Fort Langley is the exact location where, a century and a half ago, a huge fur trade organization called the Hudson's Bay Company established a small post to trade with the First Nations of the West. Coast. The enterprise grew, evolved, and influenced history, leading to the creation of the colony of British Columbia.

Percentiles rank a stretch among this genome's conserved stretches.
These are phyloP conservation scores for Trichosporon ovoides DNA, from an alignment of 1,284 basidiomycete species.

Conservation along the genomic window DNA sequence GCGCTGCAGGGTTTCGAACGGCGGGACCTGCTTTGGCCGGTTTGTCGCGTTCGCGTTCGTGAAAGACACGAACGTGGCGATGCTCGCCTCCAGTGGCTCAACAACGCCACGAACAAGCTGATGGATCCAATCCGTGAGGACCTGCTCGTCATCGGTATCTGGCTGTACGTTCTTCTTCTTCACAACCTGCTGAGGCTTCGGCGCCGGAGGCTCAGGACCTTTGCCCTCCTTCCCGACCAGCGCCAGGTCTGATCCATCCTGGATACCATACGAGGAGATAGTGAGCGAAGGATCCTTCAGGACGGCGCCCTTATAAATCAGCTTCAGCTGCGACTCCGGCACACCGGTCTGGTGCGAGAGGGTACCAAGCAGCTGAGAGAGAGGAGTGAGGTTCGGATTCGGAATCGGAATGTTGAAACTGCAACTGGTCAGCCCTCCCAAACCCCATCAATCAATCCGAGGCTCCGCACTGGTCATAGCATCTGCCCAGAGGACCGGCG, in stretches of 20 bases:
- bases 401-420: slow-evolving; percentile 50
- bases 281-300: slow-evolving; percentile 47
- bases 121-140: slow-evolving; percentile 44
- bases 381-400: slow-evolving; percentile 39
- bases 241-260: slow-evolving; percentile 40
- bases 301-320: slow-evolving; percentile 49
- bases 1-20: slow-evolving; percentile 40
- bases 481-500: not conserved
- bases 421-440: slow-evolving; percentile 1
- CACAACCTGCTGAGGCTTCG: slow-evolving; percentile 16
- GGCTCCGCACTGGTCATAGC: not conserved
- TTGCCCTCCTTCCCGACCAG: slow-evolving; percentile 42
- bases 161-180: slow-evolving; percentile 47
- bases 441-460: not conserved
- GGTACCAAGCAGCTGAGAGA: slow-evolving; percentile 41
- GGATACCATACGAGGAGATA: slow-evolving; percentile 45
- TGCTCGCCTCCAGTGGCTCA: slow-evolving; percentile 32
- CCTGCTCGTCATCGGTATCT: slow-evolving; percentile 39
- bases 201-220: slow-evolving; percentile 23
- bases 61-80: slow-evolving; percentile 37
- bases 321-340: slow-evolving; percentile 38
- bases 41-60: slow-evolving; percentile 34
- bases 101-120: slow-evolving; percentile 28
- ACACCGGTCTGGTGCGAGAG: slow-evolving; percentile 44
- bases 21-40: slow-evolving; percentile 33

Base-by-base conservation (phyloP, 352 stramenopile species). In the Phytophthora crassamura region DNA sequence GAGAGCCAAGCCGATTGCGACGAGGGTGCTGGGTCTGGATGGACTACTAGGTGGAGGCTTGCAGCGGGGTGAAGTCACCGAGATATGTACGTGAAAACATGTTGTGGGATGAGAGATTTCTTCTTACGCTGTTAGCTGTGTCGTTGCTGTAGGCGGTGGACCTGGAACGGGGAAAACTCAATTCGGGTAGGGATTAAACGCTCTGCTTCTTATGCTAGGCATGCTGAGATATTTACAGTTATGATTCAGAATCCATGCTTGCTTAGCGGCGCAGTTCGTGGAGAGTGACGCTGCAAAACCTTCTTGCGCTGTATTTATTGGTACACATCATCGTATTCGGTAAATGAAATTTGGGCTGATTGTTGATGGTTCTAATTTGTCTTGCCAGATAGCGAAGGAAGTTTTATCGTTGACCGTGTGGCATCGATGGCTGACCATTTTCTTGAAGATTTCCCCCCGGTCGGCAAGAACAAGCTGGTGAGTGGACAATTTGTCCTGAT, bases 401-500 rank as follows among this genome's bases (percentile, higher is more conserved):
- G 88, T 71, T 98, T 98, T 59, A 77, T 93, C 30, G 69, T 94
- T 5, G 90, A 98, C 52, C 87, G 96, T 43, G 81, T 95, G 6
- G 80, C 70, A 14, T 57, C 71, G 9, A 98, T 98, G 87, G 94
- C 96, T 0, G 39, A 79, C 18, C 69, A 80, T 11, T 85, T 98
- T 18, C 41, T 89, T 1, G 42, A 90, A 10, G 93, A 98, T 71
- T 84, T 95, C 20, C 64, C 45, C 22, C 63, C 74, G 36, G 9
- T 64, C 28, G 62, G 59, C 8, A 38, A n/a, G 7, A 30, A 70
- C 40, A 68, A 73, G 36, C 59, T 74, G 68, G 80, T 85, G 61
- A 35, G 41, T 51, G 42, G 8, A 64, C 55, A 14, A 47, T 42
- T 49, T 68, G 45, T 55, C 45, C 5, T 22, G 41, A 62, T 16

Furs were shipped to Europe via Cape Horn, produce was traded to the Russians in Alaska, local cranberries found their way to California, and Fraser River salmon was enjoyed as far away as Hawaii. In 1858, rumours of gold on the Fraser River caused a massive influx of Americans to the area. Fearing annexation by the United States, British Columbia was proclaimed a Crown Colony on this site by James Douglas on November 19, 1858. Above are some of the buildings within the fort. Below is a photo of old furs still hanging in one of the buildings, a photo of the the building where barrels are made to this day, and some of the barrels. You can actually watch the workers (in traditional garb of the 1850s) make the barrels.
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